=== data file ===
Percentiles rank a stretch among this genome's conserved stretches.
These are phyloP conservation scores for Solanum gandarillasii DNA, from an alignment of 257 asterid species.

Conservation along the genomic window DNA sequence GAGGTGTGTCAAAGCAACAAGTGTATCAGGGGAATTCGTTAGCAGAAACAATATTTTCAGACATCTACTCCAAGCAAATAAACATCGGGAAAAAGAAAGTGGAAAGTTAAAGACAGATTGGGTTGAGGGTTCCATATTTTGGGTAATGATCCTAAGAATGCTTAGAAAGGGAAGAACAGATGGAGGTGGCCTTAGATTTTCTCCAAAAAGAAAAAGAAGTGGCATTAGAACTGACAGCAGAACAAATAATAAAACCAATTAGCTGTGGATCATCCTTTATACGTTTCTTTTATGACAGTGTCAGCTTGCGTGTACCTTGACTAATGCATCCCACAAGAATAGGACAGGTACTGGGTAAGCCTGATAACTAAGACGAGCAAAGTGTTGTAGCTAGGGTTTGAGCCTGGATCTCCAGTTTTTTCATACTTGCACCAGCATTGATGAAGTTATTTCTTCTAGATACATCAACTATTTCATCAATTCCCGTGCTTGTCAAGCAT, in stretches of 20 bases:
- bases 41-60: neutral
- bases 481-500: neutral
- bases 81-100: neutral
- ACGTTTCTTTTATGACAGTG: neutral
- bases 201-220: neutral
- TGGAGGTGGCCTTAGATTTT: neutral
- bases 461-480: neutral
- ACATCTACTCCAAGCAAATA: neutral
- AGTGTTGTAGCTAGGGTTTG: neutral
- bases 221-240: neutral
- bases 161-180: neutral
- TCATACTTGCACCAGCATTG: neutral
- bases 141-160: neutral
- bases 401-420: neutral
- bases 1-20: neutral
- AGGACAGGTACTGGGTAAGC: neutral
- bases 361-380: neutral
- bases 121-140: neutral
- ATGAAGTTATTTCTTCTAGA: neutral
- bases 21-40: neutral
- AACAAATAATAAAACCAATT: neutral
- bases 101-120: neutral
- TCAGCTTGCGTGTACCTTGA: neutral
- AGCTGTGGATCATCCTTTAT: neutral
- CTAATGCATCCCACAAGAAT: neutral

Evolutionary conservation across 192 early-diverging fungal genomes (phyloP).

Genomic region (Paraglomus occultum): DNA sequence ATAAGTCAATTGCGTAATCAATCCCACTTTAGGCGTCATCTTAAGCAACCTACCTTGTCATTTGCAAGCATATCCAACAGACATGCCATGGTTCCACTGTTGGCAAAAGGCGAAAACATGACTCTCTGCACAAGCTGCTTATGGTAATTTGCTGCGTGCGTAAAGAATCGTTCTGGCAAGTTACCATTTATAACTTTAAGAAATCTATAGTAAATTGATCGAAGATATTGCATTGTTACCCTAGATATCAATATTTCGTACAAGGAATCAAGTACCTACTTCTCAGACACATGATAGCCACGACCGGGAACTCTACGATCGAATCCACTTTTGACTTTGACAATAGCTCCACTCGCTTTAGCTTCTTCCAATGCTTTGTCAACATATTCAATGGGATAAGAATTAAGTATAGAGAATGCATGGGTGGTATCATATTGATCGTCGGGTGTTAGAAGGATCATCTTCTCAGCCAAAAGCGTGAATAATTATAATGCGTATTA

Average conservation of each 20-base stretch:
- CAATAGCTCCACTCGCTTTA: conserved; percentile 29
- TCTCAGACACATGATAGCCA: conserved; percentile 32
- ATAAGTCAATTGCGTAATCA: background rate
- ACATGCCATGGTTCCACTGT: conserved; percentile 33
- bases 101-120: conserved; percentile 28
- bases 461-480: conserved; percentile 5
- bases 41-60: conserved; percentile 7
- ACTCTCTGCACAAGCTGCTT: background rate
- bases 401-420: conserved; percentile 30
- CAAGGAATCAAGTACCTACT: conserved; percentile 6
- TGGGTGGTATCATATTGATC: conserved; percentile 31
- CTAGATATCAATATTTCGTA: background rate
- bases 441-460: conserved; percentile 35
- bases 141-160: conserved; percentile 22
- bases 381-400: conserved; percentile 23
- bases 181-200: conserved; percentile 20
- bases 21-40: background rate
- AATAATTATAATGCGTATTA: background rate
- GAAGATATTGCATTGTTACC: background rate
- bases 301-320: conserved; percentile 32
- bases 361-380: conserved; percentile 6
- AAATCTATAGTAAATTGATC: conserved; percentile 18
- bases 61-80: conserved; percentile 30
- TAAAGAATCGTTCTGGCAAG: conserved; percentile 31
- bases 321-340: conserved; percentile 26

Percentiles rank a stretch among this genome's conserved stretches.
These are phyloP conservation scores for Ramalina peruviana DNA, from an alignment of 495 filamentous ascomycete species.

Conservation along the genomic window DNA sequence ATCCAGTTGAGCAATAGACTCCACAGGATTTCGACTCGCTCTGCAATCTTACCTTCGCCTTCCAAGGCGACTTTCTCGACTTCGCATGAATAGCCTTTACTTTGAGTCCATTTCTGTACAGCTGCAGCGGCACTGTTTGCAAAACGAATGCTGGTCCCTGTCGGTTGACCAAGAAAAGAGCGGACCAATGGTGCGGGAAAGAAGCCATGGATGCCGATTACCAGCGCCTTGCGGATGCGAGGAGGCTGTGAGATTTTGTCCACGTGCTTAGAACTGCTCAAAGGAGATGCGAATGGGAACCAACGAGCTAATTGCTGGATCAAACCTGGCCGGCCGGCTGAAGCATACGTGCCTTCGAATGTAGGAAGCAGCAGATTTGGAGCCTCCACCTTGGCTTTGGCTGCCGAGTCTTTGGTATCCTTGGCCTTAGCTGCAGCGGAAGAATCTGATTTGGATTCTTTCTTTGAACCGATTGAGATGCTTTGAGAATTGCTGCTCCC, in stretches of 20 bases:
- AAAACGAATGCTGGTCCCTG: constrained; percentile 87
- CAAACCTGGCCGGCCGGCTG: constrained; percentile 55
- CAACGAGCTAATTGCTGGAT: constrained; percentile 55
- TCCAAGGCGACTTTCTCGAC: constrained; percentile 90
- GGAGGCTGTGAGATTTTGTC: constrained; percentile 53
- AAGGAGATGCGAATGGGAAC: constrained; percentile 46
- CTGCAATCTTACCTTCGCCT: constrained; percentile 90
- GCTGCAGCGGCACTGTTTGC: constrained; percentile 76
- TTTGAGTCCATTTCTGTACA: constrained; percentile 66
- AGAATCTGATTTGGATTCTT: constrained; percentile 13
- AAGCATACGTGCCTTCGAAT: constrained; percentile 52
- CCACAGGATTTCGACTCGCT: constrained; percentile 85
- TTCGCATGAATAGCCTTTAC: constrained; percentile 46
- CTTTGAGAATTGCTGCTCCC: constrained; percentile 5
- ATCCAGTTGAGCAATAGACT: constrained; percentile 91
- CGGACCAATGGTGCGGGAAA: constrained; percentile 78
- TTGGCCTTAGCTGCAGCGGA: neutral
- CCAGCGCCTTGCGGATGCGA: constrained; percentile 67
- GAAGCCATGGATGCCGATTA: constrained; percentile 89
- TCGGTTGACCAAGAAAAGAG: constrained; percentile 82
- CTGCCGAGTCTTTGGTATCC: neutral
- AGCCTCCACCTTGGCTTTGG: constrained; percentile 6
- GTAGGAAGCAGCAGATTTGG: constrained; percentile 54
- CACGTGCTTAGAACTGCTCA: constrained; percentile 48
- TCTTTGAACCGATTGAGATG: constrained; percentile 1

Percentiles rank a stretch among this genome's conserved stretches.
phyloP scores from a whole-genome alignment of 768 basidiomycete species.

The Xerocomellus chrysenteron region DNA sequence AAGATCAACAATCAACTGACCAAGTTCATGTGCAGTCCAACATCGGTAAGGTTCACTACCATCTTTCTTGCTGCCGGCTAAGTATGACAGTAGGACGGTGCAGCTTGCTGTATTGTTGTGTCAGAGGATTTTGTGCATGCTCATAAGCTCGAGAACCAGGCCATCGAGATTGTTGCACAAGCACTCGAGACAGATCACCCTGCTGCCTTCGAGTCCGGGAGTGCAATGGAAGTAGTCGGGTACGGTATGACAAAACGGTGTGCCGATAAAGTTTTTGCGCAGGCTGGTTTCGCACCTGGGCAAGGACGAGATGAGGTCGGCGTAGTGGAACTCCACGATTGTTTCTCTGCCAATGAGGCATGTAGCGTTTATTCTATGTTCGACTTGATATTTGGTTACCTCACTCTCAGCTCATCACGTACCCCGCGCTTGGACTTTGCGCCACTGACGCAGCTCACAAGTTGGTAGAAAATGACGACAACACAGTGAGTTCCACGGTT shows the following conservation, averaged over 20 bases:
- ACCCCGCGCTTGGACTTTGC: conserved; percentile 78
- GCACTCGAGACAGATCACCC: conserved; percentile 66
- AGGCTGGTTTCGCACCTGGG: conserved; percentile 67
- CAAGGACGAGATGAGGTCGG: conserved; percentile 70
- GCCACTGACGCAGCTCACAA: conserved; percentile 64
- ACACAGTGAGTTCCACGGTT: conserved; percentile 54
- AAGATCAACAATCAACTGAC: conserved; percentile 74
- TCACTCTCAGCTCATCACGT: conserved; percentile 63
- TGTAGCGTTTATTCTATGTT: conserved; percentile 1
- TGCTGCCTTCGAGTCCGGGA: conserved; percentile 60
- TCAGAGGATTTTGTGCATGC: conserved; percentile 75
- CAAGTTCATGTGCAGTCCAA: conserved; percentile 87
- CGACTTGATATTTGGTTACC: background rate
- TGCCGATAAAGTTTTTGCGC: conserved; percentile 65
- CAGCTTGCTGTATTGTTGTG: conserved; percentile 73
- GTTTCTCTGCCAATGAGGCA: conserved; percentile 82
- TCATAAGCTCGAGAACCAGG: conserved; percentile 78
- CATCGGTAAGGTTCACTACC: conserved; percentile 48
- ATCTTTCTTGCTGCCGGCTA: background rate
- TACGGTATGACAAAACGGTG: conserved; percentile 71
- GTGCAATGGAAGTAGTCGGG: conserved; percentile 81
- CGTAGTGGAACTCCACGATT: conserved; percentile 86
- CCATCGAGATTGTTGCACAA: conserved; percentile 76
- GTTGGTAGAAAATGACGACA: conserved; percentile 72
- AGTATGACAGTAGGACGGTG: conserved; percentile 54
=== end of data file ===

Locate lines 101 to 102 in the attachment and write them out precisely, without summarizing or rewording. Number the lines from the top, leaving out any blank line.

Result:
- TGCCGATAAAGTTTTTGCGC: conserved; percentile 65
- CAGCTTGCTGTATTGTTGTG: conserved; percentile 73